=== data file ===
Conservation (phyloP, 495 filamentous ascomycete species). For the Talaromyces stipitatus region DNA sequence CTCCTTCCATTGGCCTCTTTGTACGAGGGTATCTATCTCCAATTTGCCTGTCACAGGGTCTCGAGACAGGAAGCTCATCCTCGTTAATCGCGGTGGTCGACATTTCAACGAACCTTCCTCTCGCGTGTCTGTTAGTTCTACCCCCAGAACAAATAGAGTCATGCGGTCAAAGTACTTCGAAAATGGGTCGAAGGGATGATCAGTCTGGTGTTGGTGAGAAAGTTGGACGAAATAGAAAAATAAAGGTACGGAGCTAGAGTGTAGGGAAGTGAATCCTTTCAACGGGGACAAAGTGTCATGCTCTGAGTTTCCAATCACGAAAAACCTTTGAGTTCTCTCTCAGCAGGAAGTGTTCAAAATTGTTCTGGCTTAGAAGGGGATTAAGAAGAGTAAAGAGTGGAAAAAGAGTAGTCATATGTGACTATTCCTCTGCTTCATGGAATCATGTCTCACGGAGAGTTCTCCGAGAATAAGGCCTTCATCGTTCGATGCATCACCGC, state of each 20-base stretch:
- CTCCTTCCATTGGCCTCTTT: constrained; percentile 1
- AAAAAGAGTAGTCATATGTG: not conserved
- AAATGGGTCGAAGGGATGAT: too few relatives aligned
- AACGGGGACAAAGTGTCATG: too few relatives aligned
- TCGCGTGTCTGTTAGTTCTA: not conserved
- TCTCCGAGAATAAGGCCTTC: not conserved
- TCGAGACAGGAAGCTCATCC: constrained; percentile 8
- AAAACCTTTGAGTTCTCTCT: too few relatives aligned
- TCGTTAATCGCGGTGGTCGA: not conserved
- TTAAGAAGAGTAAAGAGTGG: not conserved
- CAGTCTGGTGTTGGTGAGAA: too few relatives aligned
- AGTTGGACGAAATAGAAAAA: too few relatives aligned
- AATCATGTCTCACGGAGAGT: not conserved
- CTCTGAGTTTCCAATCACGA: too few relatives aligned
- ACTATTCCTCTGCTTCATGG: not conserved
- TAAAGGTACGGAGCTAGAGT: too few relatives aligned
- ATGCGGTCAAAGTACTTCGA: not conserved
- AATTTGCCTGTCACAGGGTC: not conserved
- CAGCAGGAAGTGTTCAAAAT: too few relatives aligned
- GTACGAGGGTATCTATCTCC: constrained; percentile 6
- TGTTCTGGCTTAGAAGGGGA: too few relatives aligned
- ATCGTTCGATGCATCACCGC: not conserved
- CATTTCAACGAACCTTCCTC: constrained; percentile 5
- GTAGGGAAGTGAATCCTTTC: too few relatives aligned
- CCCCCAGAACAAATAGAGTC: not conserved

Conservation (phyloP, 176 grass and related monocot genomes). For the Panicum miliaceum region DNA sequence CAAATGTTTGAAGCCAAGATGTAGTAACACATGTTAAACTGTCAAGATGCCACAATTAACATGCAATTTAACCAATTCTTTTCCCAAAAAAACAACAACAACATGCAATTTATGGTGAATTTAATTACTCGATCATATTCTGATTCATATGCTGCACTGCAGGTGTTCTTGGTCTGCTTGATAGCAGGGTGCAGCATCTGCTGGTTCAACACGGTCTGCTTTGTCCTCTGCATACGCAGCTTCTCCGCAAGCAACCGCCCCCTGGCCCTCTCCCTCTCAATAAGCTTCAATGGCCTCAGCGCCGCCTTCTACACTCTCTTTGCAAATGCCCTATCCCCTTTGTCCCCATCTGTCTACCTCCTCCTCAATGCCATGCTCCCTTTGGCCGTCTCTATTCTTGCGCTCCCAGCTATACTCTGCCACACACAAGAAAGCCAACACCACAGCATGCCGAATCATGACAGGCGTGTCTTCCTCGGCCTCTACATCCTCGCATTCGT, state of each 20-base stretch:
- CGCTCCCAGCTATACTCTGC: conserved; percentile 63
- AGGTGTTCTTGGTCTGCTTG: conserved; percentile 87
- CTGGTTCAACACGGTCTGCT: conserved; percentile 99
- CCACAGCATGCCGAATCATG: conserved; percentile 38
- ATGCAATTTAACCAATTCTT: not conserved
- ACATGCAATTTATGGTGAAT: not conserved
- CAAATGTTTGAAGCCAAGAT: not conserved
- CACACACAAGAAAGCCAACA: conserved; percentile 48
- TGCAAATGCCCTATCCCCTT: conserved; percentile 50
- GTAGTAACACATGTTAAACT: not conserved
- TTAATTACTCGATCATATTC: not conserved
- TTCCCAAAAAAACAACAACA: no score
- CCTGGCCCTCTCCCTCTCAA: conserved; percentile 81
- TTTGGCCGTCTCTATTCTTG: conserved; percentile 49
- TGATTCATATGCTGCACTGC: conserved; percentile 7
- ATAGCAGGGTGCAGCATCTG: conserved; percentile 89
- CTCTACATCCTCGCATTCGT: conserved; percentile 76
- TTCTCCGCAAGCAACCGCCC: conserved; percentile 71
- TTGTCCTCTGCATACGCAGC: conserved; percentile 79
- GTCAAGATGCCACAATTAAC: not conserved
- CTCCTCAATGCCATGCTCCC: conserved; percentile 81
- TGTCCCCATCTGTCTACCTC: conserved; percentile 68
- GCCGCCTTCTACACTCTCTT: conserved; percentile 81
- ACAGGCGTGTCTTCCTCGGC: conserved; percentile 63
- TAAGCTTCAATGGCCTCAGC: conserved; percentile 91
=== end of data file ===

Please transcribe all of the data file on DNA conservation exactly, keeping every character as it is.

Conservation (phyloP, 495 filamentous ascomycete species). For the Talaromyces stipitatus region DNA sequence CTCCTTCCATTGGCCTCTTTGTACGAGGGTATCTATCTCCAATTTGCCTGTCACAGGGTCTCGAGACAGGAAGCTCATCCTCGTTAATCGCGGTGGTCGACATTTCAACGAACCTTCCTCTCGCGTGTCTGTTAGTTCTACCCCCAGAACAAATAGAGTCATGCGGTCAAAGTACTTCGAAAATGGGTCGAAGGGATGATCAGTCTGGTGTTGGTGAGAAAGTTGGACGAAATAGAAAAATAAAGGTACGGAGCTAGAGTGTAGGGAAGTGAATCCTTTCAACGGGGACAAAGTGTCATGCTCTGAGTTTCCAATCACGAAAAACCTTTGAGTTCTCTCTCAGCAGGAAGTGTTCAAAATTGTTCTGGCTTAGAAGGGGATTAAGAAGAGTAAAGAGTGGAAAAAGAGTAGTCATATGTGACTATTCCTCTGCTTCATGGAATCATGTCTCACGGAGAGTTCTCCGAGAATAAGGCCTTCATCGTTCGATGCATCACCGC, state of each 20-base stretch:
- CTCCTTCCATTGGCCTCTTT: constrained; percentile 1
- AAAAAGAGTAGTCATATGTG: not conserved
- AAATGGGTCGAAGGGATGAT: too few relatives aligned
- AACGGGGACAAAGTGTCATG: too few relatives aligned
- TCGCGTGTCTGTTAGTTCTA: not conserved
- TCTCCGAGAATAAGGCCTTC: not conserved
- TCGAGACAGGAAGCTCATCC: constrained; percentile 8
- AAAACCTTTGAGTTCTCTCT: too few relatives aligned
- TCGTTAATCGCGGTGGTCGA: not conserved
- TTAAGAAGAGTAAAGAGTGG: not conserved
- CAGTCTGGTGTTGGTGAGAA: too few relatives aligned
- AGTTGGACGAAATAGAAAAA: too few relatives aligned
- AATCATGTCTCACGGAGAGT: not conserved
- CTCTGAGTTTCCAATCACGA: too few relatives aligned
- ACTATTCCTCTGCTTCATGG: not conserved
- TAAAGGTACGGAGCTAGAGT: too few relatives aligned
- ATGCGGTCAAAGTACTTCGA: not conserved
- AATTTGCCTGTCACAGGGTC: not conserved
- CAGCAGGAAGTGTTCAAAAT: too few relatives aligned
- GTACGAGGGTATCTATCTCC: constrained; percentile 6
- TGTTCTGGCTTAGAAGGGGA: too few relatives aligned
- ATCGTTCGATGCATCACCGC: not conserved
- CATTTCAACGAACCTTCCTC: constrained; percentile 5
- GTAGGGAAGTGAATCCTTTC: too few relatives aligned
- CCCCCAGAACAAATAGAGTC: not conserved

Conservation (phyloP, 176 grass and related monocot genomes). For the Panicum miliaceum region DNA sequence CAAATGTTTGAAGCCAAGATGTAGTAACACATGTTAAACTGTCAAGATGCCACAATTAACATGCAATTTAACCAATTCTTTTCCCAAAAAAACAACAACAACATGCAATTTATGGTGAATTTAATTACTCGATCATATTCTGATTCATATGCTGCACTGCAGGTGTTCTTGGTCTGCTTGATAGCAGGGTGCAGCATCTGCTGGTTCAACACGGTCTGCTTTGTCCTCTGCATACGCAGCTTCTCCGCAAGCAACCGCCCCCTGGCCCTCTCCCTCTCAATAAGCTTCAATGGCCTCAGCGCCGCCTTCTACACTCTCTTTGCAAATGCCCTATCCCCTTTGTCCCCATCTGTCTACCTCCTCCTCAATGCCATGCTCCCTTTGGCCGTCTCTATTCTTGCGCTCCCAGCTATACTCTGCCACACACAAGAAAGCCAACACCACAGCATGCCGAATCATGACAGGCGTGTCTTCCTCGGCCTCTACATCCTCGCATTCGT, state of each 20-base stretch:
- CGCTCCCAGCTATACTCTGC: conserved; percentile 63
- AGGTGTTCTTGGTCTGCTTG: conserved; percentile 87
- CTGGTTCAACACGGTCTGCT: conserved; percentile 99
- CCACAGCATGCCGAATCATG: conserved; percentile 38
- ATGCAATTTAACCAATTCTT: not conserved
- ACATGCAATTTATGGTGAAT: not conserved
- CAAATGTTTGAAGCCAAGAT: not conserved
- CACACACAAGAAAGCCAACA: conserved; percentile 48
- TGCAAATGCCCTATCCCCTT: conserved; percentile 50
- GTAGTAACACATGTTAAACT: not conserved
- TTAATTACTCGATCATATTC: not conserved
- TTCCCAAAAAAACAACAACA: no score
- CCTGGCCCTCTCCCTCTCAA: conserved; percentile 81
- TTTGGCCGTCTCTATTCTTG: conserved; percentile 49
- TGATTCATATGCTGCACTGC: conserved; percentile 7
- ATAGCAGGGTGCAGCATCTG: conserved; percentile 89
- CTCTACATCCTCGCATTCGT: conserved; percentile 76
- TTCTCCGCAAGCAACCGCCC: conserved; percentile 71
- TTGTCCTCTGCATACGCAGC: conserved; percentile 79
- GTCAAGATGCCACAATTAAC: not conserved
- CTCCTCAATGCCATGCTCCC: conserved; percentile 81
- TGTCCCCATCTGTCTACCTC: conserved; percentile 68
- GCCGCCTTCTACACTCTCTT: conserved; percentile 81
- ACAGGCGTGTCTTCCTCGGC: conserved; percentile 63
- TAAGCTTCAATGGCCTCAGC: conserved; percentile 91